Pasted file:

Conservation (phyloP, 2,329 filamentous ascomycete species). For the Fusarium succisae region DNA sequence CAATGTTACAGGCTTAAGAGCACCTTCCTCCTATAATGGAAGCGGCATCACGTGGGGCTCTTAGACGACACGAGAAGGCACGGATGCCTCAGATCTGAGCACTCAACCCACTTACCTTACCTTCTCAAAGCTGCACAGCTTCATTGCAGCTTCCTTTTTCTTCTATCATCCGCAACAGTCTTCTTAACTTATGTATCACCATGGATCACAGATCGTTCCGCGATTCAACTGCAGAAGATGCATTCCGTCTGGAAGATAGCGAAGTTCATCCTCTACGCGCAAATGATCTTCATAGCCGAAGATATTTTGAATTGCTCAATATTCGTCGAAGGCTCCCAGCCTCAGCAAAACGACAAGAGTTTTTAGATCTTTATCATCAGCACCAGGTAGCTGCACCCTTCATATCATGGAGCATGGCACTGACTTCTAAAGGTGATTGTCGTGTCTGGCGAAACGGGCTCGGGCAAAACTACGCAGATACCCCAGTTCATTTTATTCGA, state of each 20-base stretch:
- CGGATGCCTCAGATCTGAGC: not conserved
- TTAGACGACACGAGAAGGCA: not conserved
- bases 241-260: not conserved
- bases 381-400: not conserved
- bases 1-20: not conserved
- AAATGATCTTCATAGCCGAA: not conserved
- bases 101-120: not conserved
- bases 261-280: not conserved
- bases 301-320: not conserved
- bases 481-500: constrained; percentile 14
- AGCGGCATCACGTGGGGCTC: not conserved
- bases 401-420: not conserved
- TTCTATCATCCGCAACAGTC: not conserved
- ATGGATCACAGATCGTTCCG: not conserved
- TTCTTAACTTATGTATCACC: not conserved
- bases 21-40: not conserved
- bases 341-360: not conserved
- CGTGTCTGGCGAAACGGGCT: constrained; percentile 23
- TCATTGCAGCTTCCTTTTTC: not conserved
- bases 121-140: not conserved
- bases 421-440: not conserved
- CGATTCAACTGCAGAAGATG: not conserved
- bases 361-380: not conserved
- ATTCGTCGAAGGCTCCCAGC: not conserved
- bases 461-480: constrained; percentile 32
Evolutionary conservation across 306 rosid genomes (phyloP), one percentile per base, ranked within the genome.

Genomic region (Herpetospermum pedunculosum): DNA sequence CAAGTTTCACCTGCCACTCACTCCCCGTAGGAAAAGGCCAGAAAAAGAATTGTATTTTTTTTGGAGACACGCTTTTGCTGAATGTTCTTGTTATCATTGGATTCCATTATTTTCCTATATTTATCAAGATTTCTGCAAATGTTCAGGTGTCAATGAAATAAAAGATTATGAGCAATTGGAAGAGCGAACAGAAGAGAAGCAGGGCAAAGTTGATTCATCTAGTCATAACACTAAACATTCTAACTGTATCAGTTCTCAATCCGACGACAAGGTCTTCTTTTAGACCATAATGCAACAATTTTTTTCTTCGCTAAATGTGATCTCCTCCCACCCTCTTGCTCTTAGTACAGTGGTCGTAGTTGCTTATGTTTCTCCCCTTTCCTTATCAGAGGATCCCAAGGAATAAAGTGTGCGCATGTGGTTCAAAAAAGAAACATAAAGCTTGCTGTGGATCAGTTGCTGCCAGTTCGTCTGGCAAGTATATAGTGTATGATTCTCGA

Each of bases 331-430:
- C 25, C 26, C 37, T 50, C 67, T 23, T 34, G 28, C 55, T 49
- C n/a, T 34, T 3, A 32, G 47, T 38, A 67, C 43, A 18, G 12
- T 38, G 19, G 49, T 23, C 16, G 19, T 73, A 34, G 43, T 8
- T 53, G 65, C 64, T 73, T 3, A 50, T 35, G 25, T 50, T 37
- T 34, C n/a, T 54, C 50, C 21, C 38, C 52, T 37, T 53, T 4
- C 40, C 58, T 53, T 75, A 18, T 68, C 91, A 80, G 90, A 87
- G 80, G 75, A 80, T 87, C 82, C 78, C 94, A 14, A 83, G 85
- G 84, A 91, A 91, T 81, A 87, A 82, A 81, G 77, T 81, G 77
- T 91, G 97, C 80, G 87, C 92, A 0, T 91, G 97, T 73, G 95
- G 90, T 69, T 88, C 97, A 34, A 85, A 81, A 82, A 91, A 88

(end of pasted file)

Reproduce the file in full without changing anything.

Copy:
Conservation (phyloP, 2,329 filamentous ascomycete species). For the Fusarium succisae region DNA sequence CAATGTTACAGGCTTAAGAGCACCTTCCTCCTATAATGGAAGCGGCATCACGTGGGGCTCTTAGACGACACGAGAAGGCACGGATGCCTCAGATCTGAGCACTCAACCCACTTACCTTACCTTCTCAAAGCTGCACAGCTTCATTGCAGCTTCCTTTTTCTTCTATCATCCGCAACAGTCTTCTTAACTTATGTATCACCATGGATCACAGATCGTTCCGCGATTCAACTGCAGAAGATGCATTCCGTCTGGAAGATAGCGAAGTTCATCCTCTACGCGCAAATGATCTTCATAGCCGAAGATATTTTGAATTGCTCAATATTCGTCGAAGGCTCCCAGCCTCAGCAAAACGACAAGAGTTTTTAGATCTTTATCATCAGCACCAGGTAGCTGCACCCTTCATATCATGGAGCATGGCACTGACTTCTAAAGGTGATTGTCGTGTCTGGCGAAACGGGCTCGGGCAAAACTACGCAGATACCCCAGTTCATTTTATTCGA, state of each 20-base stretch:
- CGGATGCCTCAGATCTGAGC: not conserved
- TTAGACGACACGAGAAGGCA: not conserved
- bases 241-260: not conserved
- bases 381-400: not conserved
- bases 1-20: not conserved
- AAATGATCTTCATAGCCGAA: not conserved
- bases 101-120: not conserved
- bases 261-280: not conserved
- bases 301-320: not conserved
- bases 481-500: constrained; percentile 14
- AGCGGCATCACGTGGGGCTC: not conserved
- bases 401-420: not conserved
- TTCTATCATCCGCAACAGTC: not conserved
- ATGGATCACAGATCGTTCCG: not conserved
- TTCTTAACTTATGTATCACC: not conserved
- bases 21-40: not conserved
- bases 341-360: not conserved
- CGTGTCTGGCGAAACGGGCT: constrained; percentile 23
- TCATTGCAGCTTCCTTTTTC: not conserved
- bases 121-140: not conserved
- bases 421-440: not conserved
- CGATTCAACTGCAGAAGATG: not conserved
- bases 361-380: not conserved
- ATTCGTCGAAGGCTCCCAGC: not conserved
- bases 461-480: constrained; percentile 32
Evolutionary conservation across 306 rosid genomes (phyloP), one percentile per base, ranked within the genome.

Genomic region (Herpetospermum pedunculosum): DNA sequence CAAGTTTCACCTGCCACTCACTCCCCGTAGGAAAAGGCCAGAAAAAGAATTGTATTTTTTTTGGAGACACGCTTTTGCTGAATGTTCTTGTTATCATTGGATTCCATTATTTTCCTATATTTATCAAGATTTCTGCAAATGTTCAGGTGTCAATGAAATAAAAGATTATGAGCAATTGGAAGAGCGAACAGAAGAGAAGCAGGGCAAAGTTGATTCATCTAGTCATAACACTAAACATTCTAACTGTATCAGTTCTCAATCCGACGACAAGGTCTTCTTTTAGACCATAATGCAACAATTTTTTTCTTCGCTAAATGTGATCTCCTCCCACCCTCTTGCTCTTAGTACAGTGGTCGTAGTTGCTTATGTTTCTCCCCTTTCCTTATCAGAGGATCCCAAGGAATAAAGTGTGCGCATGTGGTTCAAAAAAGAAACATAAAGCTTGCTGTGGATCAGTTGCTGCCAGTTCGTCTGGCAAGTATATAGTGTATGATTCTCGA

Each of bases 331-430:
- C 25, C 26, C 37, T 50, C 67, T 23, T 34, G 28, C 55, T 49
- C n/a, T 34, T 3, A 32, G 47, T 38, A 67, C 43, A 18, G 12
- T 38, G 19, G 49, T 23, C 16, G 19, T 73, A 34, G 43, T 8
- T 53, G 65, C 64, T 73, T 3, A 50, T 35, G 25, T 50, T 37
- T 34, C n/a, T 54, C 50, C 21, C 38, C 52, T 37, T 53, T 4
- C 40, C 58, T 53, T 75, A 18, T 68, C 91, A 80, G 90, A 87
- G 80, G 75, A 80, T 87, C 82, C 78, C 94, A 14, A 83, G 85
- G 84, A 91, A 91, T 81, A 87, A 82, A 81, G 77, T 81, G 77
- T 91, G 97, C 80, G 87, C 92, A 0, T 91, G 97, T 73, G 95
- G 90, T 69, T 88, C 97, A 34, A 85, A 81, A 82, A 91, A 88